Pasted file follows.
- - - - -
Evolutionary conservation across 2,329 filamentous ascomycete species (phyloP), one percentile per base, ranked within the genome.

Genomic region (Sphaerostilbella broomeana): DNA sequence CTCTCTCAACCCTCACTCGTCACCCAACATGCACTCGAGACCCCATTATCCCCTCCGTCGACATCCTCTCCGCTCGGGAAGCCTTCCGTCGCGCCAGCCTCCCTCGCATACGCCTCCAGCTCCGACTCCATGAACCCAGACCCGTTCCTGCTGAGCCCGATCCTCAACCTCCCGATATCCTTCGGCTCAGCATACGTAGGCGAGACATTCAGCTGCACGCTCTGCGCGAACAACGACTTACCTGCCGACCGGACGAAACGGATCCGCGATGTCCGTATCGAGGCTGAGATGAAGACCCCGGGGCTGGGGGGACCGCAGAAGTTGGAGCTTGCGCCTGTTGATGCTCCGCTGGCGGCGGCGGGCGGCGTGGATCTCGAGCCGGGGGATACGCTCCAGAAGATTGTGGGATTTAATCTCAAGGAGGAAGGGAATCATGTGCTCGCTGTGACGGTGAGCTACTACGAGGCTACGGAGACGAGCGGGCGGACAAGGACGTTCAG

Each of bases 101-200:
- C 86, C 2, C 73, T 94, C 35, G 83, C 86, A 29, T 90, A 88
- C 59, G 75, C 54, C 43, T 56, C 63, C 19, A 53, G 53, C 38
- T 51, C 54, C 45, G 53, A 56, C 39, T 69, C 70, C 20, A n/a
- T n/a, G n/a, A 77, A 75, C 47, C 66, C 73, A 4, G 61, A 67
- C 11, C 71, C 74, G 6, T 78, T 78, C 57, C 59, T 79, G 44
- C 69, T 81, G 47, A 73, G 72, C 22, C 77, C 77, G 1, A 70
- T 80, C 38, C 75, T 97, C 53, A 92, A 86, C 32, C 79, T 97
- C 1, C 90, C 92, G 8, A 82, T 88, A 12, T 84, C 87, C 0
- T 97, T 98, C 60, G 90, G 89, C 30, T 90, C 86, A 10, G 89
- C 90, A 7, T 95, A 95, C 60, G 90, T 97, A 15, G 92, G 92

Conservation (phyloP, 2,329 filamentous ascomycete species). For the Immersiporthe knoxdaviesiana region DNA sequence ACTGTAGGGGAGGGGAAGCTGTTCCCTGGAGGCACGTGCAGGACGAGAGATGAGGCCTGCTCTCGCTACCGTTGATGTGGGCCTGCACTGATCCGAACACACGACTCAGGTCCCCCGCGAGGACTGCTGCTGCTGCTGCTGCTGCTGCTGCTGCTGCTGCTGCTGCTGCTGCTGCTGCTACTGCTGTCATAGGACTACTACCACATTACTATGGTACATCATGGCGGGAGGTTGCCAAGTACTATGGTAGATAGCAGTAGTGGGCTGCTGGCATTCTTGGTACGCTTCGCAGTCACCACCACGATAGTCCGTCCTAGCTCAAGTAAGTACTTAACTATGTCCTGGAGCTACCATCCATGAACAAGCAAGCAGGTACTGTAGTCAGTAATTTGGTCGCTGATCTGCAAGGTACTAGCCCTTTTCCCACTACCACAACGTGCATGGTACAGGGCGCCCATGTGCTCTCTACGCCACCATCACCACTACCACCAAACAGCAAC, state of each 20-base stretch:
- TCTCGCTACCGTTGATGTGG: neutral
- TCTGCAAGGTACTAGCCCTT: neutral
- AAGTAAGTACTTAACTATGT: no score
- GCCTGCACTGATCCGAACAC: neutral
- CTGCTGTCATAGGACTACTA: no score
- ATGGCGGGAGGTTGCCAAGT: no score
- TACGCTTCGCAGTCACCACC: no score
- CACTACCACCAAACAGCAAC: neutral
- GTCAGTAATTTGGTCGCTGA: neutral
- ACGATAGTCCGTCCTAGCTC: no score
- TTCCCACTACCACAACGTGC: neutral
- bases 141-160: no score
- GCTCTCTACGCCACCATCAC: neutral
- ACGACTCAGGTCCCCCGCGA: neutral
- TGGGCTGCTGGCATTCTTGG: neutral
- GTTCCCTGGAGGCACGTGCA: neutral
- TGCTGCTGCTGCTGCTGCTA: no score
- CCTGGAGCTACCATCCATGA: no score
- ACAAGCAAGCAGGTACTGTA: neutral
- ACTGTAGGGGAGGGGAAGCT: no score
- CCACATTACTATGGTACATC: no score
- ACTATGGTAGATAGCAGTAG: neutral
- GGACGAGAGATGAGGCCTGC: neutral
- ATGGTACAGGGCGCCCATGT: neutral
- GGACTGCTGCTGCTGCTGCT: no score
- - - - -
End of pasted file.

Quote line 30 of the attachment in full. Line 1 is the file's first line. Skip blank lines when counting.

- GTTCCCTGGAGGCACGTGCA: neutral